Creating a simple instrument using a digitally recorded sample
 

Yet another brilliant thing you can do in Melody or Harmony Assistant with recording is to create your own instruments.
 

This is how you do it:
 

Note : Because this tutorial will be shown on the internet, I decided to record the smallest sample possible, so that this document would not take too long to download. So I recorded myself whistling a note. Then, as you will see, I selected one single sound-wave from this recording and made it into an instrument. But you can record a larger sample if you want. In my experience, the shorter a sample is, the less it retains the characteristics of the original sound.
 

Create a new file by going (File > New… > "Very simple (One staff only)")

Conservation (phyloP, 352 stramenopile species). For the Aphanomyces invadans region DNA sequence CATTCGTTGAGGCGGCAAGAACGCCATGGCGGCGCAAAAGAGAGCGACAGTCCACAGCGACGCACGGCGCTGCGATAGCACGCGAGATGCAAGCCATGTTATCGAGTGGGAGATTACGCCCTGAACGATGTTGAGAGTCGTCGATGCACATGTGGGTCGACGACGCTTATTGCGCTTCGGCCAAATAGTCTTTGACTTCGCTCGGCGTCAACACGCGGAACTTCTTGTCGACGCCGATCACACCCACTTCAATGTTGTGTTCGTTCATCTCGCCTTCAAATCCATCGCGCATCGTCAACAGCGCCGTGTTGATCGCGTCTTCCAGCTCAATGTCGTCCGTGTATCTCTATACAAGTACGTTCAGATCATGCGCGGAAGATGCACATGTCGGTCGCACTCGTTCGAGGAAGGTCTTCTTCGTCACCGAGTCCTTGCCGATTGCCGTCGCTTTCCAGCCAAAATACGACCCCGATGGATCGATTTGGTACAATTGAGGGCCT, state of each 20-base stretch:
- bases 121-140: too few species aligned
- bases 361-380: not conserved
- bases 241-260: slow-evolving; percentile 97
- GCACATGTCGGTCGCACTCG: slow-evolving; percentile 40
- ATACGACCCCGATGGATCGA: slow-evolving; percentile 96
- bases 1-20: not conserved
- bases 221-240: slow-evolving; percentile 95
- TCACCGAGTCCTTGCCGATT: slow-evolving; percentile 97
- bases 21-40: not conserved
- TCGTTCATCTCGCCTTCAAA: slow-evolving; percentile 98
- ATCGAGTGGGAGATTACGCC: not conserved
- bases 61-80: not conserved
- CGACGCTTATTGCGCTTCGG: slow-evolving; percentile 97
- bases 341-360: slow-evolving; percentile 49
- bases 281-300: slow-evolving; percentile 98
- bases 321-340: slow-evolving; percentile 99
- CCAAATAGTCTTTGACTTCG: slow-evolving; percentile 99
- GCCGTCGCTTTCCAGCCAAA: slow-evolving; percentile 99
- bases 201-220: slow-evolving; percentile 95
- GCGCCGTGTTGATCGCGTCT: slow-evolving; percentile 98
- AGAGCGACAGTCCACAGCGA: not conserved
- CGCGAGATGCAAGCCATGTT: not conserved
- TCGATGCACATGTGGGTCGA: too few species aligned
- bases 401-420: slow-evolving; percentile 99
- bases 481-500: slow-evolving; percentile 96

Go to menu (Windows > Record tools). This brings you a new tool palette with 3 tools on it. Make sure that the first tool (with a picture of a microphone on it) is ticked.
 

Now double-click on the small black and white icon to the left of your staff. This brings up a dialog called "Staff instrument editing".
 

In the left-hand corner click on the grey square called "Std." This brings up a dialog with a picture of the Myriad sound sample that is used for this staff. Ignore this sound sample as we are going to replace it with our own recording.
 

Click on the button with a picture of a microphone on it. This brings up a dialog called "Digital sound input".
 

When you are ready to record - click on the grey button with the red circle on it.

Then whistle, play or sing a single note into the microphone. When you are finished recording, click the record button again to stop recording. Now click the "OK" button.
 

I recorded myself whistling one note for 2 seconds: